The trays are to be covered with panda film, with small holes the stems poke through. Over this goes bubble wrap (to prevent conductive warming from the foil) and then an outer foil or mylar layer.
Pipes are to be thermally wrapped to help prevent picking up heat from the lights.
I have less airconditioning than lights available too. Would rather scale down the grow to fit with our cooling capacity, he seems to want to run wall to wall again.
We are headed for the crazy hot time of the year again. My instinct is it would be easier to control root temps, with an outboard reservoir and maybe chiller than leaving bags of soil to the mercy of the heat.
I love soil as much as the next guy, but I have a feeling it is not a good fit for the size of our op (80 to 90 plants in flower).
What do you guys think?
Living soil all day if you want the best quality. Theres plenty of large facilities running no till... Most that run hydro are producing mids like jungle boys. I've been running no till living soil indoor for the past 7 or 8 years and ferments for the past few years. I ran hydro for 8 years before switching to soil. I ran bottled nutes in soil before running no till. Once you've ran living soil. You will never go back... The quality and flavor is a world of difference. Especially if you use ferments.
For faster growth you can run sub irrigated planters with living soil. Soil sits above a resi. And water wicks up into the soil from the bottom up. Like in nature. Where trees pull water from the water table below the ground surface
Look up brownguy420 on you tube. He runs a recreational op in oregon and runs all no till. Also Patrick King aka Soil king runs all no till in his commercial op. Seed to Soul Farms runs all no till in their commercial op too. Resin Ranch does all korean and jadam natural farming on their commercial op too.
These guys are running 500 to 5,000 plants. 80 -90 plants isn't a huge op. Half will be in flower and half will be vegging. Most small ops have at least 50 plants total.
Hydro is a lot more work than soil too and hydro uses a lot more water.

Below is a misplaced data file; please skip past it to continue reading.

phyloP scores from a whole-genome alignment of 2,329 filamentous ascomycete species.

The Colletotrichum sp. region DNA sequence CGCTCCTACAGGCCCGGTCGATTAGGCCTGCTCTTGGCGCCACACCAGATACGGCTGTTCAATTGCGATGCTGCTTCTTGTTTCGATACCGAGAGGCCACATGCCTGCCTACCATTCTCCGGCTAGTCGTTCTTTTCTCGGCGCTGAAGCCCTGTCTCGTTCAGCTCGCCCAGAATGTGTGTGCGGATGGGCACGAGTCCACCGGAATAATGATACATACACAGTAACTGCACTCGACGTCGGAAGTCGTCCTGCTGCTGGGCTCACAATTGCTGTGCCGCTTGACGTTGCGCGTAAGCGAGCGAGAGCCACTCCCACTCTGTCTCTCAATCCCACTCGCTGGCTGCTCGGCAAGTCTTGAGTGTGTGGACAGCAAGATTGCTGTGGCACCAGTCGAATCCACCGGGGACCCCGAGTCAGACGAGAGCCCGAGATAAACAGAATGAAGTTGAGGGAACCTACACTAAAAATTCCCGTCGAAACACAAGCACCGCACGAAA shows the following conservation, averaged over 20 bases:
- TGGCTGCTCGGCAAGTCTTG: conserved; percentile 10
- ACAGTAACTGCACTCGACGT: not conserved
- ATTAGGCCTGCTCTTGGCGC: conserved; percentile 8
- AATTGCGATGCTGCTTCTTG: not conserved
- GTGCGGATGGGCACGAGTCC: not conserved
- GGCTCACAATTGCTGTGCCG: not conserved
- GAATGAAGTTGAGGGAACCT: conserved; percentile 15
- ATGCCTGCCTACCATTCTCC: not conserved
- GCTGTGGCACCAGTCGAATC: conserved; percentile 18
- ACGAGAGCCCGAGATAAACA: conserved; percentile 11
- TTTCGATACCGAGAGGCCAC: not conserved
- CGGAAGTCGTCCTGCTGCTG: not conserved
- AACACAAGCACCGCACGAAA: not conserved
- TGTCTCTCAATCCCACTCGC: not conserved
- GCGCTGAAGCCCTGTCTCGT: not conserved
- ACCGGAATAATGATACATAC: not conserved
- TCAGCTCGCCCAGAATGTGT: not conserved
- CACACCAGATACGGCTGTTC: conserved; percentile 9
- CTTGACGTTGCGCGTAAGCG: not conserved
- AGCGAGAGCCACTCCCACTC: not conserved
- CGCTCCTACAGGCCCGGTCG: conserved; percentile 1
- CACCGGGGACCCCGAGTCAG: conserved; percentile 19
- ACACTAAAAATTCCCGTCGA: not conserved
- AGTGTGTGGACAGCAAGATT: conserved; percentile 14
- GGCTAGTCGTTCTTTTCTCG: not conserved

The only hydro that I approve of is. Aquaponics. You can great results with aquaponics. Its a closed loop system that recycles water and uses a fish tank and plants get fed by fish poop and rock dusts. They're pretty expensive to set up though.
YeaYeah I have been doing a bit of reading, avoiding the usual cannabis sites and rather looking for agricultural production information.
We settled on another coco run. outdoors I prefer soil any day, the taste is the best.
The big boys must laugh at us, they spend $200 per acre on ferts.
I’d be interested in some no till SIPs for a perpetual grow.
Watch The Rancher, The Farmer, The Fisherman. Its a John Hoffman documentary thats Narrated by Tom Brokaw. Might be on demand or on kodi or netflix. Anyway they show wheat farmers in Kansas, North Dakota and another state I can't think of. They all had switched to no till in recent years. Their farms are better than they have ever been. Yields, quality, health of the soil / microbial life had all improved. They stopped using pesticides. They saved tons of money too.
The Rancher and fisherman parts are cool too.
I've been running various designs of sips for a couple years now. All no till. Coots mix adjusted and ferments. They do great.
Ima build some soma sip beds out of 30 gal totes here soon
I have some soma style 5 gal sips that rock right now.